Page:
A Wizard of Earthsea / The Tombs of Atuan - Ursula K. Le Guin (2)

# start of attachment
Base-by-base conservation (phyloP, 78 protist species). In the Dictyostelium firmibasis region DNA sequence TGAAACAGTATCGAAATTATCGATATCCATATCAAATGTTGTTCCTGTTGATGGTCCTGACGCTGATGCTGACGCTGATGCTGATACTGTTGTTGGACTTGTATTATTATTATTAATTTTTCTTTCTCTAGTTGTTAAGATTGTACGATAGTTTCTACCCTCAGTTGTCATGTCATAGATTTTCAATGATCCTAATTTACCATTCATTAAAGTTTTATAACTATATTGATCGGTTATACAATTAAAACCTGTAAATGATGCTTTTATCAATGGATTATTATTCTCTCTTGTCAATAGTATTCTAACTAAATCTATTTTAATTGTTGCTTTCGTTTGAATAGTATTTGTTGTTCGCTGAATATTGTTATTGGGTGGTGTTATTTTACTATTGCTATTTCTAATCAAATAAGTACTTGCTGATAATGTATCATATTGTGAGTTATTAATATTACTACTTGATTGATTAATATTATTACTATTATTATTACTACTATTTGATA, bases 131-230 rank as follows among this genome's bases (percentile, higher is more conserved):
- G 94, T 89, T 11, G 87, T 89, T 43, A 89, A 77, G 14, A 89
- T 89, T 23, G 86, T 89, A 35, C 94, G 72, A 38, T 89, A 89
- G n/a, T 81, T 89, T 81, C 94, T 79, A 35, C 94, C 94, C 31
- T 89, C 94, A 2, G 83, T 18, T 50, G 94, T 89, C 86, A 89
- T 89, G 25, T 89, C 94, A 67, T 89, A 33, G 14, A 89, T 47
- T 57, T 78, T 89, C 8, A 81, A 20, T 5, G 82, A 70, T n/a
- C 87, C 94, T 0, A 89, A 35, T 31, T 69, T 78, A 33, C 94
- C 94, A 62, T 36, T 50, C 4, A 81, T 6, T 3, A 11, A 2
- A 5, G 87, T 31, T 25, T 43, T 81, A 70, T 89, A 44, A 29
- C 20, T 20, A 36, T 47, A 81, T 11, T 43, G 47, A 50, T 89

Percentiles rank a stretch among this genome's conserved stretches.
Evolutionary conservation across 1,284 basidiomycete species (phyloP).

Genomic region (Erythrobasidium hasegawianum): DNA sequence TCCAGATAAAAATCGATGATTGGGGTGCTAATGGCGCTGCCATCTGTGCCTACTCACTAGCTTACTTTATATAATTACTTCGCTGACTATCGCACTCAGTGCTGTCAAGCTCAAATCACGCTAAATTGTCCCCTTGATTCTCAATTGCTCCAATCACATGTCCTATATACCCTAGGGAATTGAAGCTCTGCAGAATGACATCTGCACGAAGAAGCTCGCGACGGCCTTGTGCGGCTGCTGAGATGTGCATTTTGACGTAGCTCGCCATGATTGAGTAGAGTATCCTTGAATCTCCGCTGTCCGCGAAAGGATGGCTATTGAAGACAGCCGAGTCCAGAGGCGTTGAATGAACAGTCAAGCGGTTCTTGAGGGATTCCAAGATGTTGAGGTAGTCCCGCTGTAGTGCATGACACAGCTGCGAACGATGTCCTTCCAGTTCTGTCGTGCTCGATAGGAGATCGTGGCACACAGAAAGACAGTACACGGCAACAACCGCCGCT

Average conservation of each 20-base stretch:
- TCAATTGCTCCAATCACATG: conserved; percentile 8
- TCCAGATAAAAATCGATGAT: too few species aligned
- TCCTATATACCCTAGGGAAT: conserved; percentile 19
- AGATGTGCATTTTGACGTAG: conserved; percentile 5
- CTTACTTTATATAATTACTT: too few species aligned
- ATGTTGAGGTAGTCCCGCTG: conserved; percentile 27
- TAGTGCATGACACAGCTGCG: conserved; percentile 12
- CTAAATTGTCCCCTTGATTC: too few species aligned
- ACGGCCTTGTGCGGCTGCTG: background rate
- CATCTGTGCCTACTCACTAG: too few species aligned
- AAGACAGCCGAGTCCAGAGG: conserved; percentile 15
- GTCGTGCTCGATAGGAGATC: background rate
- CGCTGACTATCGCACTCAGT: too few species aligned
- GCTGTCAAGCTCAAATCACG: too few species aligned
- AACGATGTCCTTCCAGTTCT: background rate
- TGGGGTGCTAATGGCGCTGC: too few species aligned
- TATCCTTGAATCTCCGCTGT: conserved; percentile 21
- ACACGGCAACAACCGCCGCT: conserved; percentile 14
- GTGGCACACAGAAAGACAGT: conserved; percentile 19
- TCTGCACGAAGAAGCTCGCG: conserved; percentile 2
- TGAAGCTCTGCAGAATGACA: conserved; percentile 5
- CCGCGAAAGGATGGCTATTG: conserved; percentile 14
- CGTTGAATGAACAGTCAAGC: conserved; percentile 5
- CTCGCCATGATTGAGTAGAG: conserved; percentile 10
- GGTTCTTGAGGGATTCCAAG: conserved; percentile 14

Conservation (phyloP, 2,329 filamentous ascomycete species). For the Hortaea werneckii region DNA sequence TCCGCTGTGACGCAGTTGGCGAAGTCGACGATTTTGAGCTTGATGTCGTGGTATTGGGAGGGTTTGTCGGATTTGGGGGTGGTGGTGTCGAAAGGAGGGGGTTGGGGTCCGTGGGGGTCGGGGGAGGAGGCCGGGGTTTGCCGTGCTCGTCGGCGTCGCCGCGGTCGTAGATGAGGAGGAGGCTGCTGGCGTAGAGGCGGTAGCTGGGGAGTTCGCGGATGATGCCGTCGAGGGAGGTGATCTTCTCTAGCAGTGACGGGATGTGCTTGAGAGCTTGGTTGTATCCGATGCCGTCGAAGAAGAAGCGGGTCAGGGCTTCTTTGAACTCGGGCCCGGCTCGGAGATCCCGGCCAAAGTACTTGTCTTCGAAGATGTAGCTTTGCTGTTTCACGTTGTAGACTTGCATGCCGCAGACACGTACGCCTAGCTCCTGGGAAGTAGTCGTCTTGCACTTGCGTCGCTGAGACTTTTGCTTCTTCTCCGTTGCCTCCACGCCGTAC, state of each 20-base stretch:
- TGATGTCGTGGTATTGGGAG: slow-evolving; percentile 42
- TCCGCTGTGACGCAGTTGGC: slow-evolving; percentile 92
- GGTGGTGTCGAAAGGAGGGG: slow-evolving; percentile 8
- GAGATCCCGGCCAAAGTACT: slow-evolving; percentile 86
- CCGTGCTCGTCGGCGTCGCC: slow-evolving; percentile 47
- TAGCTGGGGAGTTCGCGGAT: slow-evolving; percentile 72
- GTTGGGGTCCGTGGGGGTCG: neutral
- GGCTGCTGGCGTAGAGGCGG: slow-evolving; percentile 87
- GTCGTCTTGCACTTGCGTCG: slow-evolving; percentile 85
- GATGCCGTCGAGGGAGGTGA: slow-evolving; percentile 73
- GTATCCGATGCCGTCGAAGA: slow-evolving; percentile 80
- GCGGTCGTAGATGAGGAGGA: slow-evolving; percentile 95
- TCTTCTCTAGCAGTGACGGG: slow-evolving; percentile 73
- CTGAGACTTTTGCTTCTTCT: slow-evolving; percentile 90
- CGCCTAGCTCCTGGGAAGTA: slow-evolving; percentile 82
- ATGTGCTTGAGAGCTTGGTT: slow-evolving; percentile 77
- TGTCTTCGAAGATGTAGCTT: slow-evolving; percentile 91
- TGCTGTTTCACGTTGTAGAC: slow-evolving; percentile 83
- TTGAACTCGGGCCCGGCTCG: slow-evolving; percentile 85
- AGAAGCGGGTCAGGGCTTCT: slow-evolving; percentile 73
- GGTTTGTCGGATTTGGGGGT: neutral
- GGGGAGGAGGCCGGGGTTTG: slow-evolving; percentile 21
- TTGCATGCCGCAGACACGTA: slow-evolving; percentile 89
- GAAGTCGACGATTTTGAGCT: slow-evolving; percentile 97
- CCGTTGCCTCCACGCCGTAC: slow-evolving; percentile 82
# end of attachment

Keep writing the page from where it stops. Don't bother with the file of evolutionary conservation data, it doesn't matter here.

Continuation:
I loved Le Guins The Dispossessed and The Left Hand of Darkness, so even though I'm not very keen on people in pointy hats throwing speels (unless they're called Gandalf, obviously) I thought I'd give Earthsea a shot, and I'm glad I did. Like with her other books, I found the most interesting element of these books their outright refusal to play by the base rules of the genre. While there are magical gadgets, spells, castles and monsters, it's clearly not those that Le Guin is interested in. Where a Wizard of Earthsea was about one boy's journey to discover and master the evil in himself, the Tombs is about a clash of worldviews and belief systems, one religiously closed and involved in power struggle, the other, though based in magic, rational and open, and striving to find balance. In a nutshell, these stories are driven by psychological archetypes (the dark of the tombs, the faceless evil) than by plot, in fact, so much so that I wondered why there needed to be any magic in them at all - the fantasy elements are, so far at least, quite superficial.